Review: ‘The Full Monty’ at the Leeds Grand Theatre

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  • Adam Bruce, United Kingdom Critic

Peter Cattaneo’s 1997 film ‘The Full Monty’, written by Simon Beaufoy, has gone on to become something of a cultural phenomenon, becoming one of Britain’s most successful and memorable films. Now over twenty years later, during which time the film has been adapted into a musical and seen a renewed surge in interest thanks to more recent films like ‘Magic Mike’, Beaufoy’s 2013 play based on his original screenplay has made a return to the stage. 

As a refresher, ‘The Full Monty’ is set in Sheffield in the late 1980s, where, in the aftermath of the closure of many once-thriving steel factories, a group of redundant factory workers band together to combat unemployment in a rather unique way. Led by Gaz (Gary Lucy), who’s facing money problems and an ongoing custody battle over his son with ex-wife Mandy (Amy Thompson), the lads come together and form a male striptease group dubbed ‘The Bums of Steel’, with their unique selling point being the fact they’re going to go ‘the full Monty’ for all of the steel town’s locals to see. Along the way to the big reveal, we witness coming-of-age stories, self-discovery and the power of friendship against the backdrop of a changing Britain.

Under the smooth and streamlined direction of Rupert Hill, ‘The Full Monty’ develops into a truly heartwarming, feel-good piece of theatre that sheds light on the importance of communication and accepting our self-perceived imperfections. With clear storytelling choices, such as the seamless division of action, pacing of comedy and economical use of the stage space, Hill’s directorial vision sees Beaufoy’s play become physically realised in a powerfully truthful manner. Beaufoy’s text itself perfectly recaptures and reshapes the essence of his screenplay, beautifully capturing the plain-speaking atmosphere generated by the bluntly honest denizens of South Yorkshire just as he did in the original film.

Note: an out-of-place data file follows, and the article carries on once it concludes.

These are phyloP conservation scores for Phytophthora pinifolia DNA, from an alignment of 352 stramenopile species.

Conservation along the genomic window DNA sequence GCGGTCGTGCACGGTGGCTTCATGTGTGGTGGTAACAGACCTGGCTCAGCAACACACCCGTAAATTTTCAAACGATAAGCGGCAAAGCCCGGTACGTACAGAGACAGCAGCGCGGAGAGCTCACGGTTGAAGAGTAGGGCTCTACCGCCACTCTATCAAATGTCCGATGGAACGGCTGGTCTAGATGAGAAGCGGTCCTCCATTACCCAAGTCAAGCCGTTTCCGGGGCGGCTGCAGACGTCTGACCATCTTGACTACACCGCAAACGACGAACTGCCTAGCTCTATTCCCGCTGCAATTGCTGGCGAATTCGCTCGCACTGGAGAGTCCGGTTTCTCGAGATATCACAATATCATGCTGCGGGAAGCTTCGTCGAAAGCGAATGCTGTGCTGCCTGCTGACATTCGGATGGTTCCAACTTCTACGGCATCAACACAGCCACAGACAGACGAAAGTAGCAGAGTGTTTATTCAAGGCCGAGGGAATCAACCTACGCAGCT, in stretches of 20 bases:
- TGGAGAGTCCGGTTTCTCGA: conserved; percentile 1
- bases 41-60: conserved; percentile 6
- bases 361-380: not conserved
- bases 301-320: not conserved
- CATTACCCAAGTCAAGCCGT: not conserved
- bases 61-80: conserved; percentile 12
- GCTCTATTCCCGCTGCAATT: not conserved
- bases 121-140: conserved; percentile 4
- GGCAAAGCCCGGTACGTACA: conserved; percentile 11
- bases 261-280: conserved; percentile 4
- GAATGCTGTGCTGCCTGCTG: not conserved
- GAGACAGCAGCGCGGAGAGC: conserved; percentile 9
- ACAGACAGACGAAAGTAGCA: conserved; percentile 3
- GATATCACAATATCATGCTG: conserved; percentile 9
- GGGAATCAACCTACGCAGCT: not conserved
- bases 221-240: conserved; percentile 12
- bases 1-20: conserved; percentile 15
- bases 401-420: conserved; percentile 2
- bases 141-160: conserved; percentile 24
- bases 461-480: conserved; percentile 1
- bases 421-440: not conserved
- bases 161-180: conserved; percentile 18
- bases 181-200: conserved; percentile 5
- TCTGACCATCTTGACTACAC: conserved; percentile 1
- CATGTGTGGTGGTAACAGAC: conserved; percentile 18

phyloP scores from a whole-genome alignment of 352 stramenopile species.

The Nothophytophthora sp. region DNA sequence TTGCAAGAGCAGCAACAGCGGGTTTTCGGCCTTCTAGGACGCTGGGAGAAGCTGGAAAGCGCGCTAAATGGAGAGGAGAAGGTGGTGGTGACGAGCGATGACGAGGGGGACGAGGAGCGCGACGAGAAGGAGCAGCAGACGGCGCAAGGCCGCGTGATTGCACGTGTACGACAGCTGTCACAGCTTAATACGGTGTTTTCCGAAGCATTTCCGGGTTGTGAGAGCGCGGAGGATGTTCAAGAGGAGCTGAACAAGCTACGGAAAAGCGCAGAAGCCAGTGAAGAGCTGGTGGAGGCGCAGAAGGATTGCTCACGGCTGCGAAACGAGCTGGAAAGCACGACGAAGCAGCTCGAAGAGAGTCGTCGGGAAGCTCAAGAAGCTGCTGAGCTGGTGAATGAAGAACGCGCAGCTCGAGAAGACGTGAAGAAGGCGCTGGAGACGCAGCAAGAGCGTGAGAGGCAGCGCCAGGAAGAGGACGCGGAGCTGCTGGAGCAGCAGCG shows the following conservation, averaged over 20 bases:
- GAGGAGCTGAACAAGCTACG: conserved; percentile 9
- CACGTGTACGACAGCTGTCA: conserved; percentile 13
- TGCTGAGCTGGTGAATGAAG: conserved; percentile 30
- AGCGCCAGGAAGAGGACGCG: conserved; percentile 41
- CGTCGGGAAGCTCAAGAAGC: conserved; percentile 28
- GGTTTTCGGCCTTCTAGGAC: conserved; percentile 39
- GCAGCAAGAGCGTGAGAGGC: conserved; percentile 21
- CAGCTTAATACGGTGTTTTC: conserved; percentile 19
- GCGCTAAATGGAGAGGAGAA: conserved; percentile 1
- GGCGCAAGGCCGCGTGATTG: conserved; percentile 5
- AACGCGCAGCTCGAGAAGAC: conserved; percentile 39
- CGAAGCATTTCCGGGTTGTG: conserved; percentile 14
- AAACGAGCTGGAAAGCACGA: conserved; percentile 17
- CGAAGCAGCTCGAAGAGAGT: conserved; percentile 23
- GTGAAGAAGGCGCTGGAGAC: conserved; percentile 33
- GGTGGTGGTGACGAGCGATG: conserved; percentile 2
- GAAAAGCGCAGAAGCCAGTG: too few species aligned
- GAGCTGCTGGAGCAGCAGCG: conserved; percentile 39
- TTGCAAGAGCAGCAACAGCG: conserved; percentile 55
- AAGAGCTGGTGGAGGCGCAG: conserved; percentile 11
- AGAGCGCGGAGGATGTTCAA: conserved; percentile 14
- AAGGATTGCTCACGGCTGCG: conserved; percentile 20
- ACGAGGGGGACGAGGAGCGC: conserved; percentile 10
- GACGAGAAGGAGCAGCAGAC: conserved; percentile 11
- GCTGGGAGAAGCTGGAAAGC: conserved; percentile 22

Beaufoy’s text is brought to life by the tightly-knit ensemble, which brims with plenty of energy and sensitive portrayals that masterfully capture the group of male workers fighting through the bleak fog of redundancy and its accompanying sense of uncertainty. It would be unjust to single out performances, since every member of the company, including the would-be strippers and those portraying other members of their community, expertly brings the play-world to life. They work incredibly well to develop a special bond between performer and spectator, fleshing out the more theatrical aspects pulsing beneath Beaufoy’s original screenplay; the core human values that were once layered beneath the edited view of the camera are now able to be communally enjoyed and absorbed by a live audience.

Housing the action is a stunningly constructed, well-considered scenographic design. Robert Jones’ set design cleverly makes use of the space in the form of a disused steel factory, not only allowing for swift and seamless scene changes but also serving as a constant reminder of the play-world’s temporal setting. Colin Grenfell’s lighting design accentuates these scene changes and buttresses the smooth delivery and conveyance of dynamic atmospheres that enhance the performances of the cast, while Luke Swaffield’s sound design perfectly accompanies the proceedings and adds to the play-world’s sense of dynamism with ease, flair and finesse.

This production of ‘The Full Monty’ really is a gem that inspires its audiences through clear storytelling and the crucial sense of human truthfulness that made the original film such a hit. Hilarious and touching, whilst tapping into and tackling universal human issues and asking how we might overcome said issues, this play is unmissable. ‘The Full Monty’ makes for a high quality, well-made piece of theatre that, in its quest to bear all, has its audience in stitches and reminds us never to give up in the face of adversity.


‘The Full Monty’ is at the Leeds Grand Theatre until 30th March, before continuing on tour. For more information, tickets and a full cast and creative list, please visit: